And even after all these years, I am still conflicted about this day – this Mother’s Day holiday. For too long, it was solely a reminder of what I had lost. Now it is a celebration of my role as mother – but still a reminder of what I had lost. It’s a moment when I think about what might have been… what might I have learned… what might I have better understood about life and raising children. The “what ifs…” rise to the surface on this day, taunting me with questions that will never be answered.

My children are now all teenagers and there are times when it is pointed out that I am the most embarrassing thing to have happened to my children. Teen years are tough. I think they are almost tougher to observe as a parent than to endure as a teenager. My friends and I were so incredibly stupid and reckless as teenagers… (but those are stories for another time.) When I remember my teen years, I remember my friends. The teen years are the time when we move from being dependent children into the growing autonomy that comes with adulthood.

Not long ago, I realized that I have no idea what happens to the parent-child relationship after these teen years. I never had a relationship with my mother when I was a teenager – she died before I became one. And since my father died when I was 22, I never really had a relationship with any parent as a young adult. I graduated from college and became my father’s caretaker for his final days on earth.

Mother’s Day is bittersweet for me. The good news is that it’s moved beyond bitter to include the sweetness of watching my children grow up. I hope I get the pleasure of relating to my children in the near future as one adult to another.

That would be really something.

 

A death in the family

We just got word that my Uncle Tim died today – he was elderly; he had been ill; his death was not unexpected.
He was married to my mother’s sister – both my mother and her sister died of cancer in their 40s many, many years ago. My Uncle Tim was the repository of stories about my mother’s family. I had wanted him to meet my children but he never did. I had some of the most hilariously funny times at his house when we visited him in Ireland over the years. But I have not been back in a long time.
My parents and all my aunts and uncles and their spouses are dead now. Tim was the only one alive for many years. It’s inevitable but sad all the same. The immigrant’s ties to the family back home are loosened by distance but the ties with Tim remained strong just the same. I was lucky to have Tim welcome us into his home every time we showed up with questions about the family we lost when we were so very young.

Gifts at the table

GiftsWhen I see this table, I see gifts, many gifts. The plates are from my husband’s beloved grandmother Pearl, a tiny jewel of a woman. The glassware, Waterford crystal, is a legacy from my Irish mother; she collected the glasses; I added to it when I got married. The silverware was assembled as wedding gifts. The center candle was a gift from my girls. The table itself belonged to my parents, one of the first things they purchased after they married.

The meal we ate at this table tonight included vegetables sautéed in the chili oil and beriberi spices my son got me for Christmas.

We had a feast of gifts today. It was delicious….

Both my parents died young of cancer. I was young when they died; for a long time, I measured my life in what I had lost. But now, decades later, I see the gifts in my life. And of course, the most important gifts are not yet at this table – my husband and my three children.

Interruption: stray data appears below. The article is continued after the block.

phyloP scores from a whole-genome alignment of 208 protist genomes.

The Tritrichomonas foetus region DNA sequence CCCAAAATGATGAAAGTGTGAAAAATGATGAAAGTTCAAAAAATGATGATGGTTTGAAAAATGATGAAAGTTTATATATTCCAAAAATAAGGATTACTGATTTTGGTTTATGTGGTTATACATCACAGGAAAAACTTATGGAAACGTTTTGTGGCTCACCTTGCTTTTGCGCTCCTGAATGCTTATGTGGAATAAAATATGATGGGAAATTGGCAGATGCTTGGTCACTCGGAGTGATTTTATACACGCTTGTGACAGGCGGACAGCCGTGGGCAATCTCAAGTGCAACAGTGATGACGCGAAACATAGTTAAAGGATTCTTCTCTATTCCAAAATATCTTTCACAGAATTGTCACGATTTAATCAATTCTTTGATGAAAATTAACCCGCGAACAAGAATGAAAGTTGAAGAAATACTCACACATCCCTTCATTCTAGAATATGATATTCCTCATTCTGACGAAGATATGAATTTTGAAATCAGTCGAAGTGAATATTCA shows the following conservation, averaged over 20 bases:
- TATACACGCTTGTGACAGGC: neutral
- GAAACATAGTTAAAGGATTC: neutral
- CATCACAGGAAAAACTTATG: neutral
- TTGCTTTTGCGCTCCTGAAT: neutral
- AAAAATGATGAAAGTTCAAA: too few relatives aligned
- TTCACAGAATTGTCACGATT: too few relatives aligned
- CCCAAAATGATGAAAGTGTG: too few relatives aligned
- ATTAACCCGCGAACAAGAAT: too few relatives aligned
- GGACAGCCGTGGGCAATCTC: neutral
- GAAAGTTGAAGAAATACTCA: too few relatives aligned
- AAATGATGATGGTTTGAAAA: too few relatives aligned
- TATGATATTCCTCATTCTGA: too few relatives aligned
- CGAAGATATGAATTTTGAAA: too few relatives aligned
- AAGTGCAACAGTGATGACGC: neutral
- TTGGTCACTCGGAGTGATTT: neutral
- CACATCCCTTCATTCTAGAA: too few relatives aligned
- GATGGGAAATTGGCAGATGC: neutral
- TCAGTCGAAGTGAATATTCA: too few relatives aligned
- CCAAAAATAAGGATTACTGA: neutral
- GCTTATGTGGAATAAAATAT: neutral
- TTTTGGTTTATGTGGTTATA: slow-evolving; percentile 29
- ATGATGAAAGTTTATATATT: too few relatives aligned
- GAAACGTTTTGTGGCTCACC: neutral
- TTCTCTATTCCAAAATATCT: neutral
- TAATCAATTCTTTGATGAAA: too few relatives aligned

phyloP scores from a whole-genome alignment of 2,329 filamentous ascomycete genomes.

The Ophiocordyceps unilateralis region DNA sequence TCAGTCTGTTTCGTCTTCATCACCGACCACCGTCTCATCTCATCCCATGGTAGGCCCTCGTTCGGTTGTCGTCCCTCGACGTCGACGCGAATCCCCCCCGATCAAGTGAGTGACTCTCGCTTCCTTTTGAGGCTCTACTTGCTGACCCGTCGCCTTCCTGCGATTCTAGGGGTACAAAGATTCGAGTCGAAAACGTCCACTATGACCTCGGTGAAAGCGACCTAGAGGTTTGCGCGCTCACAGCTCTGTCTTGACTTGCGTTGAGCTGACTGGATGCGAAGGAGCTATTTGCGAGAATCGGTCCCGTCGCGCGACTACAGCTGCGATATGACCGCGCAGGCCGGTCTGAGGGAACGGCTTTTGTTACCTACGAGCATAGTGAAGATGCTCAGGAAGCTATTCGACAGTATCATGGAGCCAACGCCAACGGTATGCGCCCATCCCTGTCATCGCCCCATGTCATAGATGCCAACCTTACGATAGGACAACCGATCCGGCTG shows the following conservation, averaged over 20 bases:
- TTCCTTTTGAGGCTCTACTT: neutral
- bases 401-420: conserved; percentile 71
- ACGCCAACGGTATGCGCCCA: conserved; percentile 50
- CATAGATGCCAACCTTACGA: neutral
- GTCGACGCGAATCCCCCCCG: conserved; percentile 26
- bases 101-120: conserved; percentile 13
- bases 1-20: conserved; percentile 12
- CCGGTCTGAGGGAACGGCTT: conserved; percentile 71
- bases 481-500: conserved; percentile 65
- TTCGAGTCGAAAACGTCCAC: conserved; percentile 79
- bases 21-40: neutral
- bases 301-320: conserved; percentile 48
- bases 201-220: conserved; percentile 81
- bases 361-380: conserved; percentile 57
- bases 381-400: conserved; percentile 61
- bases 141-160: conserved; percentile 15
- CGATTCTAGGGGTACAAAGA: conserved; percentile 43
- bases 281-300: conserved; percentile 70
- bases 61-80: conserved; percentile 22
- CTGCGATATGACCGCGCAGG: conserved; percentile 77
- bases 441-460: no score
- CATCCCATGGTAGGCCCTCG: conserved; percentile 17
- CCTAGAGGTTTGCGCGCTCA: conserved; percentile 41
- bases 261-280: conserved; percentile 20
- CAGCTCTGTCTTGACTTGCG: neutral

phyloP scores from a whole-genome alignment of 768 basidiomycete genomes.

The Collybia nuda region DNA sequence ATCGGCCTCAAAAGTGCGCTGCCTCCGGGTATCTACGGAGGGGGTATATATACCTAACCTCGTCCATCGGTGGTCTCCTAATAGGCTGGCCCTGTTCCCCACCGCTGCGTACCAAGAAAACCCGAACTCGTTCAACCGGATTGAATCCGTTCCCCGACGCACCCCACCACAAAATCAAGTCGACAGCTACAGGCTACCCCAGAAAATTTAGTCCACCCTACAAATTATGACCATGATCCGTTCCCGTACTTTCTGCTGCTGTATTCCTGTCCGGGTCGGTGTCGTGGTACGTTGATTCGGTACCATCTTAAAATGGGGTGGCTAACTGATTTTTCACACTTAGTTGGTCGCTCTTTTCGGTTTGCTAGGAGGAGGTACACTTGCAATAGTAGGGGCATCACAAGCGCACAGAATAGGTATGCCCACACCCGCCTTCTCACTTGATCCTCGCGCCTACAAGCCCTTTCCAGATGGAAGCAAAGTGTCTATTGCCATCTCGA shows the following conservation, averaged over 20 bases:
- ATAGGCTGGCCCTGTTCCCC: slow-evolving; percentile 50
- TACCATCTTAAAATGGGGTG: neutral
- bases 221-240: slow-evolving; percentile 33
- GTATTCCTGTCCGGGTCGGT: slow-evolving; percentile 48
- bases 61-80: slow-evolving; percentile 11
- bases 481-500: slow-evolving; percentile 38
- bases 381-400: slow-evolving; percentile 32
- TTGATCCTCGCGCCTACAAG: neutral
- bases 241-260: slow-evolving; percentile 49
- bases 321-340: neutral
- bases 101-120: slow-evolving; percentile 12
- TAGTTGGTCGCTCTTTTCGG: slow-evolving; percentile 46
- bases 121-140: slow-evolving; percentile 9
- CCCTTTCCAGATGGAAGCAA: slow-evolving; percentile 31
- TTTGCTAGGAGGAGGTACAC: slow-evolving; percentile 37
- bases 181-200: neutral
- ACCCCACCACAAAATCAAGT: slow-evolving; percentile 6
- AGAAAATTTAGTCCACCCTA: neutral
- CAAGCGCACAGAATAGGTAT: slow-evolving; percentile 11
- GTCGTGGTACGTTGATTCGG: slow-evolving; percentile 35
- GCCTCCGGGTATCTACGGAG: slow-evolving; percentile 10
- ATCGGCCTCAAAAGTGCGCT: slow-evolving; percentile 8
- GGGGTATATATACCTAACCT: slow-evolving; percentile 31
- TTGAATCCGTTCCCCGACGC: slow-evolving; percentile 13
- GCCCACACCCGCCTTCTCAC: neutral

In life, it is sometimes appropriate to acknowledge all that we’ve lost on our journey. Tonight, however, I celebrate the many gifts – the people who’ve supported me in my lief, and the gifts they’ve shared with me.

I wish all a merry, merry Christmas and a year full of gifts and gratitude.

Thinking of Mary

18 years ago, I was nine months pregnant with my first child. This beloved and wanted baby was due in the early days of a new millennium – if you remember, the Y2K fear ran strong in 1999 – we were being told that all systems could collapse due to a programming bug that meant computer programs might not be able to recognize years beyond the 20th century.

Being nine months pregnant around Christmastime, I could not help but think of another mother, a young woman whose pregnancy preceded her marriage, who had not planned to become pregnant by someone not her husband. Mary was God’s choice of mother for his son. Joseph, her betrothed, was initially unhappy to marry a pregnant woman, but then an angel came to him in a dream. And so Joseph married Mary and stayed with her and raised God’s child as his own.

When I was nine months pregnant, I was uncomfortable and clumsy and I would think of Mary on that long donkey ride from Nazareth to Bethlehem. I thought about the discomfort and the dust and the effort it must have taken for that couple to make that journey just prior to the birth of their baby.

When I was nine months pregnant, I went to see a friend’s child in a Christmas pageant – we arrived late and there were no seats. I stood for the performance and again thought of Mary and I thought of arriving at the destination to find “no room at the inn.” I thought of what it must have been like to go into labor in the stables, with no crib, no bed. I thought about what it was like for this young woman to lay her newborn baby in a manger, a feeding trough.

When I went into labor, it lasted for 23 hours; it was long and painful and at times, frightening. I gave birth in the hospital and came home to see my baby welcomed by our family. Ithink of Mary, laboring in the stables, with no family but her husband nearby. I know that she received gifts from strangers but she was in a stable far from home when she delivered her first child. She, too, must have had moments of fear and doubt as she labored to bring the baby to this world.

My son’s birth ushered in my life as a mother; motherhood has made me more connected, more aware of the links that join us together. Once, a child was born who was to be God’s savior on earth. Always this time of year I remember when I was large with child and I think of Mary and her journey to become the mother of Jesus. Tomorrow is Christmas and soon after, my son will turn 18. Tis the season for celebrating life on this earth. And tis the season for sharing our love, our care and our support with others.

From Luke 2:14 – “Glory to God in the highest, and on earth peace, good will toward men.”